Every week in the UK, around 12 young people die suddenly from a previously undiagnosed heart condition. And the majority experience no prior symptoms.
It’s those at peak fitness who are most at risk. People like 28-year-old Daniel, a talented footballer who was found dead in bed by his mum at home in North Staffordshire in March 2015. He had no idea he had a heart condition. Ever since, his family has been trying to raise awareness of hidden heart problems.
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Dr Steven Cox, chief executive of charity Cardiac Risk in the Young (CRY) acknowledges that without a screening test he had over 20 years ago, this could well have happened to him. At 16, he moved to America for a tennis scholarship. As part of the programme he had to have mandatory heart screening. It was during this routine testing that he was found to have an abnormality. It resulted in him having to put his dreams of a sporting career behind him, but it may well have saved his life. He says:
“When I was told I had the condition, they said it happened in one in 7 million people. But we now know it’s actually one in a few thousand. For the condition I was identified with – sport is a very bad idea as a career.”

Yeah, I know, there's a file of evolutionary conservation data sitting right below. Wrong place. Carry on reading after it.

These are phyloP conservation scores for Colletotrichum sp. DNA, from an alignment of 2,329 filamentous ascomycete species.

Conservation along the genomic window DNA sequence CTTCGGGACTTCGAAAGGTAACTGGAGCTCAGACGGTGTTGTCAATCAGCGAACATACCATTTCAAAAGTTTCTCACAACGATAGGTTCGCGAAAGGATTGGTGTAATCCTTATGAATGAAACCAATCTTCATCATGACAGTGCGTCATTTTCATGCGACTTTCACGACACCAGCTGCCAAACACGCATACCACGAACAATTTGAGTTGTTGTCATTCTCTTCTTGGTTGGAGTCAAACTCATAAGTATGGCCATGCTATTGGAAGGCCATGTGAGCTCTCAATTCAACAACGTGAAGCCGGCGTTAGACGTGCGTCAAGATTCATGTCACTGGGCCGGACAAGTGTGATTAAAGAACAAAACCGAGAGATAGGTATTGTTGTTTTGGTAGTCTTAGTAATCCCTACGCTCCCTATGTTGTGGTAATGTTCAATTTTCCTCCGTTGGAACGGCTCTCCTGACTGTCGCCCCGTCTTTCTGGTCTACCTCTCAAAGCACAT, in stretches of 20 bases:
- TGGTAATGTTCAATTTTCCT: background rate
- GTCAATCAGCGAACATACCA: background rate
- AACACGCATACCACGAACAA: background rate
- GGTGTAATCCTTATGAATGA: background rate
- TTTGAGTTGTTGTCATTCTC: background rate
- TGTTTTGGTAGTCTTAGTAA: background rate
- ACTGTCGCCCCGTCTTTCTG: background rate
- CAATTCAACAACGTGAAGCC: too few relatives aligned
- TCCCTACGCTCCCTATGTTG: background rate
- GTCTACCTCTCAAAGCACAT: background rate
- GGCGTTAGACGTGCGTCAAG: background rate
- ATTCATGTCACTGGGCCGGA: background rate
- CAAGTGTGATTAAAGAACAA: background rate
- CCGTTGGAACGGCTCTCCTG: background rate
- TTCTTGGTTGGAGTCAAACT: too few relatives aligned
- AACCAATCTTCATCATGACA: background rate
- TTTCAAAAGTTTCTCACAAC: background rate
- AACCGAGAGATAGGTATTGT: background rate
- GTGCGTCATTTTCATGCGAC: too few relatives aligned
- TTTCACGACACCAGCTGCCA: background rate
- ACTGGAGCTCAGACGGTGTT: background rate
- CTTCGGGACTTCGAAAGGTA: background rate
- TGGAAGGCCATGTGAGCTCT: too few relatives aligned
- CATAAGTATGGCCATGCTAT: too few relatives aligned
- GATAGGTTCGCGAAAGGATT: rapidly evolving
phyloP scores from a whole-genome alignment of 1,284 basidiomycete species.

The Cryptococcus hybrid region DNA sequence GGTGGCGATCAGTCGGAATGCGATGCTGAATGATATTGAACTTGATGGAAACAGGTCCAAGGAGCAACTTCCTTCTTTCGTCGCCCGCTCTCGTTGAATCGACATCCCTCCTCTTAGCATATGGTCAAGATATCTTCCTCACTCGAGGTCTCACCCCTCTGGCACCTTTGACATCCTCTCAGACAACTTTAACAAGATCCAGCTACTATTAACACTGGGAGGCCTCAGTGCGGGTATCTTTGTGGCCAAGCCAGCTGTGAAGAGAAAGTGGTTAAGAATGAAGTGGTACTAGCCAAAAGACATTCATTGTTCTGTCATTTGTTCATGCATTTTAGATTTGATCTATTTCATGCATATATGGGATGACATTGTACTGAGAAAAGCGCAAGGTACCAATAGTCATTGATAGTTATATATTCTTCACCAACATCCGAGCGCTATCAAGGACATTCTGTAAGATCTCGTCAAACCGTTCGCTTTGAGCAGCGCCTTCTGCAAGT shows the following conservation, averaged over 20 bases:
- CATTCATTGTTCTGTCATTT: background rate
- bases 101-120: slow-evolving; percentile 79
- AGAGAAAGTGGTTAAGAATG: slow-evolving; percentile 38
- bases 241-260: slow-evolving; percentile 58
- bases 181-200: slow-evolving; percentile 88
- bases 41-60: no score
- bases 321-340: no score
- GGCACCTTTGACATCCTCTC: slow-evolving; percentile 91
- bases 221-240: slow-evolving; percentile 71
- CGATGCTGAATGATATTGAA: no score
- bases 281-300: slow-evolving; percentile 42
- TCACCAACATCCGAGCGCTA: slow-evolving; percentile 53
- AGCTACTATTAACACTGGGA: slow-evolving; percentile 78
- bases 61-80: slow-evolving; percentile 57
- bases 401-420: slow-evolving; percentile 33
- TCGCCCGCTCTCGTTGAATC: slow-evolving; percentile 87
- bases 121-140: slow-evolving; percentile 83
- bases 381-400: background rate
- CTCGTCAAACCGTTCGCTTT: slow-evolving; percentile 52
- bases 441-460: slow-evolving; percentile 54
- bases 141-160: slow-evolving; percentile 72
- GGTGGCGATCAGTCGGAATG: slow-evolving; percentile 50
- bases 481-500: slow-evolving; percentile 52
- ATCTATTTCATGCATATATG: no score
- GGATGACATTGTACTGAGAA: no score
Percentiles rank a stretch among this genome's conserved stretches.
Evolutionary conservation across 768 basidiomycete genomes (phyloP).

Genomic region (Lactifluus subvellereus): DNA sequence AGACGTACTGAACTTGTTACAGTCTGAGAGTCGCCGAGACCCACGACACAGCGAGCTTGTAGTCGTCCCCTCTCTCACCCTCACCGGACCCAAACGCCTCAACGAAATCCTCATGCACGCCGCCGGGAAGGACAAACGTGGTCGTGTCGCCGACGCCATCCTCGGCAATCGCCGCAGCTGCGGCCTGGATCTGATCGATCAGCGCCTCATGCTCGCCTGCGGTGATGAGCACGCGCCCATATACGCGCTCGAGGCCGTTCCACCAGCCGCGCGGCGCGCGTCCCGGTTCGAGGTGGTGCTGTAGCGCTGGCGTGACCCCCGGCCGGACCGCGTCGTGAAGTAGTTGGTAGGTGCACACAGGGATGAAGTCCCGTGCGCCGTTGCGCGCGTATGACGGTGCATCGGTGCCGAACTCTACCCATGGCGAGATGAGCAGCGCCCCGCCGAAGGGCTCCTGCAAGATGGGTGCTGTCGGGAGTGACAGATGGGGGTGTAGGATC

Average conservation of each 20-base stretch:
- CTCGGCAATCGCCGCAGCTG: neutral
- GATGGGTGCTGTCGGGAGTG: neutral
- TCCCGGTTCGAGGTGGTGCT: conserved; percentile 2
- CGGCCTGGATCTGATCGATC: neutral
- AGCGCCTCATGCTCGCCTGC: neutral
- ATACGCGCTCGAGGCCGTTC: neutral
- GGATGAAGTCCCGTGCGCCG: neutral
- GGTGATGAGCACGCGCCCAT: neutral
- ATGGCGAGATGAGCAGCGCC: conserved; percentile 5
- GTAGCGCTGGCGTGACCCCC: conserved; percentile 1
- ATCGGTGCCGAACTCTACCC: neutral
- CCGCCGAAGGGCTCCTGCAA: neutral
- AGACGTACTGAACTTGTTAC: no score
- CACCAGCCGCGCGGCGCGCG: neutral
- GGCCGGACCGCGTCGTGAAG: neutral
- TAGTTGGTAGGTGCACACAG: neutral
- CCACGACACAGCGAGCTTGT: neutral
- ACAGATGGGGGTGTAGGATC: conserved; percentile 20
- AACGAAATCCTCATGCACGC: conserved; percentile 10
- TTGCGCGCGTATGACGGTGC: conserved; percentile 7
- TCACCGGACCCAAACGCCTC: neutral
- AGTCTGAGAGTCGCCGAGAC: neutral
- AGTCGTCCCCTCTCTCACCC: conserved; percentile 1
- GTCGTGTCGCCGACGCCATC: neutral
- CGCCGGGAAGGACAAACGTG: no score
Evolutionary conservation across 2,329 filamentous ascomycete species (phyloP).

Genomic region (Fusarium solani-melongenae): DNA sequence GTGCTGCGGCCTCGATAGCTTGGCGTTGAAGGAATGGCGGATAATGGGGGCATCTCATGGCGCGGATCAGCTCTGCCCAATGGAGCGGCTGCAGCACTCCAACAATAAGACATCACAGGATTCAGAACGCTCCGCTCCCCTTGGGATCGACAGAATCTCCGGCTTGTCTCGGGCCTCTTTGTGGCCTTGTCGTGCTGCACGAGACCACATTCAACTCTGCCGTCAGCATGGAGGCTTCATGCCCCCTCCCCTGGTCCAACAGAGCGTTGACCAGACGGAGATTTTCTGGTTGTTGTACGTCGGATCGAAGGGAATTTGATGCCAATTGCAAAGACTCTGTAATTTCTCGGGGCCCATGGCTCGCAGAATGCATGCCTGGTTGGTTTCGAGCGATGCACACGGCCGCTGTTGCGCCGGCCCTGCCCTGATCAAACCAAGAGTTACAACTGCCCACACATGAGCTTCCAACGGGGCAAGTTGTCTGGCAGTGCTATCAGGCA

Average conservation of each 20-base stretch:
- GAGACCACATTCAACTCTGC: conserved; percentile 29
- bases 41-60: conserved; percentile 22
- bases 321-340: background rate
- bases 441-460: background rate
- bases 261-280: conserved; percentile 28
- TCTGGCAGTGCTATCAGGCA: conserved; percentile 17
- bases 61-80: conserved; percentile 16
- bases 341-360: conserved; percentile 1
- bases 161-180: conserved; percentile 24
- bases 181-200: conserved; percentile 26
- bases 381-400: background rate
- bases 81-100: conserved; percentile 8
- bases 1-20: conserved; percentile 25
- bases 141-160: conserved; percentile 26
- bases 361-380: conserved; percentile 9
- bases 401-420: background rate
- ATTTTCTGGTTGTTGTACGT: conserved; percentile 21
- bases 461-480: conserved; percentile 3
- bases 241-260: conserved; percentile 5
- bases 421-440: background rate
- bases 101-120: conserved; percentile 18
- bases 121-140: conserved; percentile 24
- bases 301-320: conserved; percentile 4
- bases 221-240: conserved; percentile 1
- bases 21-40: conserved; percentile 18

How many people are affected?
There are quite a few different hidden heart conditions and Dr Cox says we know now that around 1 in 300 people tested will be identified with a potentially life-threatening problem. But once you know there’s an abnormality, you can take steps to manage it and that massively reduces the risk of a tragic event. And it doesn’t even necessarily mean, like in Dr Cox’s case, that you have to give up sports.
“There have been many people we’ve identified with a condition including professional athletes who have gone back to playing sport after they’ve been treated. And about one in a hundred people we test will be found to have a non-life-threatening cardiac condition. They might not be symptomatic at that point…